Strawberry Freezer Jam

Strawberry Freezer Jam

I’ve been a busy girl this week!  I have been elbows deep in strawberries whenever local toddler lets me.  I bought a flat of strawberries from Prochaska Farm at the Canton Farmers Market on Sunday.  I just finished up turning the entire flat into freezer jam.

Why freezer jam?  A few reasons.  The first, is the taste.  Preserved shelf stable jam is very tasty, but to me, freezer jam tastes just like fresh berries.  Secondly, it is much faster and easier.  You don’t have to get the canner going and deal with preserving the jars after you prepare the jam.  I can make freezer jam alone while wrangling a toddler (although I aim for nap time).  I do not attempt to can things alone usually.  I try to wait until I have help with either the canning or the toddler.  It’s convenient to be able to make freezer jam alone, either when my kiddo is napping or mostly this week I made it while he was watching some cartoons.  (Yes I limit screen time, but some well placed Sesame Street works wonders in actually accomplishing things)

Enough with the chit-chat.  Let me get to the reason you are reading!

Low Sugar Strawberry Freezer Jam


  • One box Sure Jell low sugar pectin (pink box)
  • 3 cups sugar (I prefer the Wholesome Sweeteners Organic Sugar)
  • 1 cup water
  • 4 cups crushed strawberries (approximately 2 quarts of fresh berries)


The Sure Jell pectin comes with directions in the package, always check those to be sure that you are following the correct directions.  I will break down the steps here so you can see just how easy it is!

Assemble all the components

Strawberry Freezer Jam realfoodinarealworld.comStrawberry Freezer Jam

Large pot and spoon for cooking the pectin mixture, canning funnel and ladle, measuring cups, bowl and potato masher for crushing berries

Mix pectin and sugar well in large pot, set aside.  Clean, de-stem and crush berries, approximately one cup at a time.

Strawberry Freezer Jam

Add water to pectin mixture, heat over medium-high heat while stirring constantly.  Once pectin mixture reaches a boil, continue to boil and stir constantly for one full minute.  Remove from heat, stir in crushed berries and stir until well combined.

Pour mixture into jars leaving a half inch of headspace(I usually use a mixture of pints and half pints)  Place lids and bands and let cool for up to 24 hours on counter and then place into freezer for up to one year.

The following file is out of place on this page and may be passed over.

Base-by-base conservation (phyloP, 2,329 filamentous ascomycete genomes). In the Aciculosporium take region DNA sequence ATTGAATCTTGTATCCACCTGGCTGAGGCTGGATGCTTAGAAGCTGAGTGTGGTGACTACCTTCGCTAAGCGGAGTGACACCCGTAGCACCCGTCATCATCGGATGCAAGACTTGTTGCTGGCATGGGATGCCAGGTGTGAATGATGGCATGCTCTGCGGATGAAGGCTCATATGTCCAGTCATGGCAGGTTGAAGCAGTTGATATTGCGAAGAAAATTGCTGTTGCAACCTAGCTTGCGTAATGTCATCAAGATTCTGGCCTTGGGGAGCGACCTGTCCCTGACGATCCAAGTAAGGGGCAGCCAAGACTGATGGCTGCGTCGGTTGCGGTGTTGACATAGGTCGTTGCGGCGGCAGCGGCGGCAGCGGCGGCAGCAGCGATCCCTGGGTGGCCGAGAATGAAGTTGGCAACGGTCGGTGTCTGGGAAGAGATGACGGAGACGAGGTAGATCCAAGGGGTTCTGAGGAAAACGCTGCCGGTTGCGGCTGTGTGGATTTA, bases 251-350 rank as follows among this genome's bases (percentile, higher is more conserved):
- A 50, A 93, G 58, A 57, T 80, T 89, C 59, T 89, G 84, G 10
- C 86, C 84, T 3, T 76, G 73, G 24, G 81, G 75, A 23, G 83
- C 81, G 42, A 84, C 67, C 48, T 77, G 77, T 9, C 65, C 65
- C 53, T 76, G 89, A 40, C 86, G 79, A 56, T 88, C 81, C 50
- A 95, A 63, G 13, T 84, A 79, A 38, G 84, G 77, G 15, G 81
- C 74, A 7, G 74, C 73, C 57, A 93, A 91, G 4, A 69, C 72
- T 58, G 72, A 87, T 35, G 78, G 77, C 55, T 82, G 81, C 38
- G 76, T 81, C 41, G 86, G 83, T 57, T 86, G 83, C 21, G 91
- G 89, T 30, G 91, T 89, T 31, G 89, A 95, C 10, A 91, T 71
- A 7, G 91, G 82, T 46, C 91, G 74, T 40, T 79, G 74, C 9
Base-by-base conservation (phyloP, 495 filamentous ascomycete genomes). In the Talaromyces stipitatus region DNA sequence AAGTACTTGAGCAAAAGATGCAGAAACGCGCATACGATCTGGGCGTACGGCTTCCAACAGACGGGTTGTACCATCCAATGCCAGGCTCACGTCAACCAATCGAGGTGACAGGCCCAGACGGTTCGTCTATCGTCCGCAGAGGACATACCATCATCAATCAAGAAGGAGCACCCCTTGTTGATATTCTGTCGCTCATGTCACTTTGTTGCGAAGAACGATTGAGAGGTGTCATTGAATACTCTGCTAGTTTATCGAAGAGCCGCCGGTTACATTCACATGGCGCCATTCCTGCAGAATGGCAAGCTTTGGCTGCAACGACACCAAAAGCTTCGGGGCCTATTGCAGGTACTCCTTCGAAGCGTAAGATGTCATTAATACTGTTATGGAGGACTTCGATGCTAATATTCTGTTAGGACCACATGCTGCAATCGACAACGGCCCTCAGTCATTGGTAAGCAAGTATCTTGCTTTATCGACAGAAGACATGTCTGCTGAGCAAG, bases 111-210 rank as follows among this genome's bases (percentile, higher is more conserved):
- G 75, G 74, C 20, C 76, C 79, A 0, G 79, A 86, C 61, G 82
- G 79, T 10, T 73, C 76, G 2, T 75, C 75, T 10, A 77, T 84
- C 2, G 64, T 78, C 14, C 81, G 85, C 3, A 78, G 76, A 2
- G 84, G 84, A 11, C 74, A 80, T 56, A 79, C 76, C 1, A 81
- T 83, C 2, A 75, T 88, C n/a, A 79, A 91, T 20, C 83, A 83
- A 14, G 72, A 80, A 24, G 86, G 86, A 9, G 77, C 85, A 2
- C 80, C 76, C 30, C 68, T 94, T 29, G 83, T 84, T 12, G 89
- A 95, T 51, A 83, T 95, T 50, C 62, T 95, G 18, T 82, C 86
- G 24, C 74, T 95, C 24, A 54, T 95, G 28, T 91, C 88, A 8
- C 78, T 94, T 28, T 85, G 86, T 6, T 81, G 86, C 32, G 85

One batch of jam will yield approximately 4 pints, or 8 half pints.

Strawberry Freezer Jam

Quick Tip: Freezing Celery


Let’s talk celery.  You buy a big bunch with great intentions.  After a while, the celery starts to look a little sad.  You can wrap your celery in foil to make it last longer, but eventually, we have to give up the fight.

Or do we?

Save your celery my friends!

Now, according to every resource out there, celery needs to be blanched before freezing.  I’m sure if you feel like going down that path, it will work delightfully.  For me, freezing without blanching works just fine.  The only applications I use my frozen celery for are things like soups and stews.  If you were to need your frozen celery for any other purpose, you might find it to be too soft.

Wash and dry your celery.  Dice into slightly larger sections than you will need for the final destination.  Freeze on a baking sheet and then place into a zip top bag.


Look at you, combating food waste and saving your celery!  You are a Real Food superhero!

Quick Tip – Lentils

Lentils are a star player in our house.  We have been making a lot more vegetarian and vegan dishes and my husband doesn’t really like beans.  Lentils are a superfood, with somewhere around 16g of fiber and protein in one cup!  Today I will give a quick run down of how I buy, sort and store lentils.

Lentils can be pricey depending on where you buy them.  In keeping with our desire to buy locally sourced goods, I purchase them in bulk bags from Garry at Natural Local Foods Express/Pure Pastures.


Lentils, like any other dried bean/legume should be sorted before cooking.  This is because there can be rocks and other debris that are picked up when they are harvested.  To save time, I like to sort mine before putting them up for storage.  Just scan through small amounts at a time and pick out anything that looks odd.  I then store my lentils in an airtight glass container that I picked up at Ikea.


I also follow the exact same protocol for split peas and any other dried bean.  Keep them in a cool, dark place and they will be good for upwards of a year.  Cooking lentils is easy.  Be sure to give them a quick rinse and boil three cups of water for every one cup of dry lentils.  After the water boils, add the lentils and bring back to a boil.  Turn down to simmer and cover for approximately 30 minutes.